News Start Ups Don’t Spend Enough on Making Money

Online local news start ups are devoting significantly more resources to creating content than they are to raising money to pay for it – and that may spell trouble for long term sustainability. That’s one finding from a new survey conducted earlier this year as part of my database of U.S. news start ups, About 80 publishers responded to the annual survey, which I conduct independently.

Investigative Highlights from the Perugia Journalism Festival

Imagine a charming Italian town packed with journalists, data geeks, and students. Everywhere you go you run into old colleagues, someone you follow on Twitter, or your next partner in crime. Now add 225 sessions in beautiful century-old venues, 540 speakers from around the world, and 230 young volunteers ready to help. That about sums up the 8th International Journalism Festival in Perugia. Didn’t make it? Don’t worry, here are some highlights compiled by GIJN, including panels and tips on investigating crime, data techniques, social media, and crowdfunding. (Photo: GIJN members in Perugia from IRPI, ICIJ, OCCRP, VVOJ.)

How Three Independent News Sites Survived their First Five Years

Launching a news publication online is the easy part. Paying the bills and surviving for several years is the hard part. Three of those who have evolved and survived for at least five years are La Silla Vacia, a political website in Colombia, Homicide Watch, a news and data platform in three U.S. cities, and Texas Tribune, a news site focused on Texas civic life.

Crowdfunding: Alternative Finance Builds Alternative Journalism

Greg Palast’s approach to investigative journalism can be summed up in one phrase: Stand up for the underdogs, and take on the fatcats. His hard-hitting reports on corporations like ExxonMobil, politicians like Bush, and shadowy institutions like vulture funds stem from an impulse to challenge those players with the power to bend the rules to their private advantage. That’s why functioning democracies need people like Palast.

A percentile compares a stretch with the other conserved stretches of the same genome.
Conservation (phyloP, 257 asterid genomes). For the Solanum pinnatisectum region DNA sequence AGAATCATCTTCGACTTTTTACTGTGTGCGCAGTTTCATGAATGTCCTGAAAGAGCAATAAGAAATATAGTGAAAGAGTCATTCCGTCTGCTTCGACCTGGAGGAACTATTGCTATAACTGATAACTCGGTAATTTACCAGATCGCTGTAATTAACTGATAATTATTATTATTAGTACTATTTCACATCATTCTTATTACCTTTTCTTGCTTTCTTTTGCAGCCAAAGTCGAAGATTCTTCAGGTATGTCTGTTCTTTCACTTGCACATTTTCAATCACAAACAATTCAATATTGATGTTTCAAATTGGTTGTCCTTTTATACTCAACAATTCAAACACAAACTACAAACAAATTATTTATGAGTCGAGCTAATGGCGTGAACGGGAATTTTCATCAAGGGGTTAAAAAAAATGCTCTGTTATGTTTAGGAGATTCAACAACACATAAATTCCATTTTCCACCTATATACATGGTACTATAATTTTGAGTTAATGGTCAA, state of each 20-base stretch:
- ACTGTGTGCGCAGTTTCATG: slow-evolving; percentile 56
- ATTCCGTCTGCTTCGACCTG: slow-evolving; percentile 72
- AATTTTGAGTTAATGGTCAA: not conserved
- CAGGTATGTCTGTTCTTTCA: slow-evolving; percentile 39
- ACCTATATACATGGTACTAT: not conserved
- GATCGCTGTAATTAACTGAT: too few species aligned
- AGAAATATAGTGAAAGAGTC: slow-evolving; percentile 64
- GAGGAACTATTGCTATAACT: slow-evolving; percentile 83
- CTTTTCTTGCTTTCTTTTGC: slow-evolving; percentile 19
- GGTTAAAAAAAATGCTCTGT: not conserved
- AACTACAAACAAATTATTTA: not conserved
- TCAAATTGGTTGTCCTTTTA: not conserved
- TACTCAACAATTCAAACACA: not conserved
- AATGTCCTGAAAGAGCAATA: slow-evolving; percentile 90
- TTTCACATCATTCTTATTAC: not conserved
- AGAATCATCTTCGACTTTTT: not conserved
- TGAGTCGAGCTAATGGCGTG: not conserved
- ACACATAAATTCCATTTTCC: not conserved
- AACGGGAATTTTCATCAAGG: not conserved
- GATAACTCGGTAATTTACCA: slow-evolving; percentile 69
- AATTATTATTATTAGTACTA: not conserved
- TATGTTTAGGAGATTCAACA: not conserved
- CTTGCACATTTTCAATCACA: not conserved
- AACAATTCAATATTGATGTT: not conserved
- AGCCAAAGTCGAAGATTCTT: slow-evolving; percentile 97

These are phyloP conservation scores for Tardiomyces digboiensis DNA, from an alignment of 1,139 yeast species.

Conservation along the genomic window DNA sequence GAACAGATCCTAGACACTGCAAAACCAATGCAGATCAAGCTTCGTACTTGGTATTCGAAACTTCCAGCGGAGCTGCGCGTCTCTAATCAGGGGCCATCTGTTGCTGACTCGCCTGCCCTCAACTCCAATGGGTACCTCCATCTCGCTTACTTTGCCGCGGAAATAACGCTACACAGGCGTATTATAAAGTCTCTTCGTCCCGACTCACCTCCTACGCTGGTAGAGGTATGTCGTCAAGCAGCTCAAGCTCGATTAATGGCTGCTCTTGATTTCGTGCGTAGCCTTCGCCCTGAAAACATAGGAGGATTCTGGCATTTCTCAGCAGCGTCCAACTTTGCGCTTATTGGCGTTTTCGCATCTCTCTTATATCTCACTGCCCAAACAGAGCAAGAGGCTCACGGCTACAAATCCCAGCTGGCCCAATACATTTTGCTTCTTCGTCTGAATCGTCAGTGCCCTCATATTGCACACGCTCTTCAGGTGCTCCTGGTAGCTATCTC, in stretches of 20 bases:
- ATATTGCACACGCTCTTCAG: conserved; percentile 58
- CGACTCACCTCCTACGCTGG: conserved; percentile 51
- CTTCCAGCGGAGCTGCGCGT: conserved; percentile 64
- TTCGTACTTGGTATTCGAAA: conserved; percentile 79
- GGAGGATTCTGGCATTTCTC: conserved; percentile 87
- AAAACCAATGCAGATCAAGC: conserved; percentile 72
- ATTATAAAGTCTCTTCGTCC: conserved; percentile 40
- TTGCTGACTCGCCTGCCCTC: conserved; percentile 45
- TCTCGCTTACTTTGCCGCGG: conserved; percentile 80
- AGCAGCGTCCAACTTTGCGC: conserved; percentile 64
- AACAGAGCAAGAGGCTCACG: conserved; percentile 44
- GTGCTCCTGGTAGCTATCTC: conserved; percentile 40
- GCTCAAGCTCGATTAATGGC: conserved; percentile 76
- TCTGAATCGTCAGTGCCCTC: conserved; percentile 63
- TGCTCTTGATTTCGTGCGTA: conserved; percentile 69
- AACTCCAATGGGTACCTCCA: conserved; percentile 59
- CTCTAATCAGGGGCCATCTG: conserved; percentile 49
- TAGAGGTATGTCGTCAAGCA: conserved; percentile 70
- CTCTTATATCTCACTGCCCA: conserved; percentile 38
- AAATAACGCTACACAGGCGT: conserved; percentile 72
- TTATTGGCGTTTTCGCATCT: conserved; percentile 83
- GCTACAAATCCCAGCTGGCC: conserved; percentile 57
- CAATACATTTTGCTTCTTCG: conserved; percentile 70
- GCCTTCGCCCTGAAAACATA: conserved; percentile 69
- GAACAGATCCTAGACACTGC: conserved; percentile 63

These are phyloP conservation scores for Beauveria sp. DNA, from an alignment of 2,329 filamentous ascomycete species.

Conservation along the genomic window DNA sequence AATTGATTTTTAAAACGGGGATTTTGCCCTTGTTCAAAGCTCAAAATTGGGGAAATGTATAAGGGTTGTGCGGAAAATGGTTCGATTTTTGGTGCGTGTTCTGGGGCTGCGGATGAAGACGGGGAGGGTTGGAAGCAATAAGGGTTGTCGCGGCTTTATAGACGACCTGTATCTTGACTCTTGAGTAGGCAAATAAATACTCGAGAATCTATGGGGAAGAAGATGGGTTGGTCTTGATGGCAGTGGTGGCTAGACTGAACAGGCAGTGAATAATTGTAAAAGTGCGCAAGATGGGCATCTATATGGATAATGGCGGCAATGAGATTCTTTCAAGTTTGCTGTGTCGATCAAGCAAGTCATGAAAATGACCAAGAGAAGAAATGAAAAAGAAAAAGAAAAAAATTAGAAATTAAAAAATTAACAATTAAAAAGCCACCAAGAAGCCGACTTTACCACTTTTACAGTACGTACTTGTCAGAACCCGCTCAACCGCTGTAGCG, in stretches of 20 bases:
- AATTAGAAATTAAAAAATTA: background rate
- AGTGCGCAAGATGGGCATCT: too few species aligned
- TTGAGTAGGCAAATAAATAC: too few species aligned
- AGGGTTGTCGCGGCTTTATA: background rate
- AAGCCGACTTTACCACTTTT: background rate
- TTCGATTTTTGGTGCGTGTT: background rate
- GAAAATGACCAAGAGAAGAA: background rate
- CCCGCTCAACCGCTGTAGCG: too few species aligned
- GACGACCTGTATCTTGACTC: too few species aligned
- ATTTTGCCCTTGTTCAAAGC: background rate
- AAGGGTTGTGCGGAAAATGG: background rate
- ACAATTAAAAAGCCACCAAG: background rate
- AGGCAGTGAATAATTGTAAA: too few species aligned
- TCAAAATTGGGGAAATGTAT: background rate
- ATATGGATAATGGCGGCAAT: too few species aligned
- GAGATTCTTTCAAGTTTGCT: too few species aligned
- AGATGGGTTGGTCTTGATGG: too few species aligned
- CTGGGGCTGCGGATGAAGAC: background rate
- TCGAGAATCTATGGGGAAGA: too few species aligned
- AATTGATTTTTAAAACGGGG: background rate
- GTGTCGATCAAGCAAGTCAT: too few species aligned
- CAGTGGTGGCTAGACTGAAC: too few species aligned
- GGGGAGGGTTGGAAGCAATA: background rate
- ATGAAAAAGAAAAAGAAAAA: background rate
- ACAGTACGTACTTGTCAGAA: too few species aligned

The Future of Media Is Mobile

After years of predictions that this year would be the year of mobile, finally it has arrived. So here are some numbers that should prompt strategizing and action by digital media publishers. What small and large digital publishers ought to learn from these figures is that the public is moving so quickly to mobile consumption of news and social sharing that they need to take action.

Spurring Cross-Border Collaboration on Journalism Investigations in Latin America

More and more, Latin American journalism is thriving in the digital space. Investigative journalism platforms online are joining forces, data journalism bootcamps are taking off and there are new accelerators looking to fund innovative news projects. “In today’s world, journalists spend more time in the virtual world than in the paper stacks,” said Carlos Eduardo Huertas, director of Connectas, a nonprofit which supports transnational journalism.

YanukovychLeaks Update: “The Project Is Becoming Bigger”

The extraordinary story of how Ukrainian investigative reporters saved thousands of documents left by fleeing ex-president Viktor Yanokuvych has gone viral., the site thrown together by an impromptu team of journalists and hackers, has received more than 600,000 visitors since going live on Tuesday – and those documents have been viewed 3.8 million times. “That means people really do care about transparency. It is valued,” says Drew Sullivan of the nonprofit Organized Crime and Corruption Reporting Project (OCCRP), which is helping provide resources for the project.

Should Investigative Journalists Partner with Business?

The setting was a recent conference on “Business in Society” at INSEAD, the business school based outside of Paris, where the authors of this article were presenting their ideas on media development. Unexpectedly, an executive from a major shipping company stood up and said: “We just learned that one of our sub-contractors in a certain country is in organized crime. We want more investigative reporting, so we can avoid such issues.”

The GIJN Top 10: Our Most Popular Stories of 2013

As 2013 nears an end, we’d like to share our top ten stories — the stories that you, our dear readers, found most compelling. The list ranges from impassioned calls for journalists to fight back to the dangers of big data, from the latest techniques for tracking business across borders to the arcane practice of plane-spotting. Please join us in taking a look at The Best of

GIJN Newsletter: GIJC13 Highlights, After Rio, End of Year Appeal

Our just-released newsletter, the Global Network News, includes highlights of the 8th Global Investigative Journalism Conference, as well as a big thanks to all of you who made it possible. You’ll also find an update on the big decisions that came from the Rio meeting of GIJN’s Steering Committee, made up of our 90 member organizations.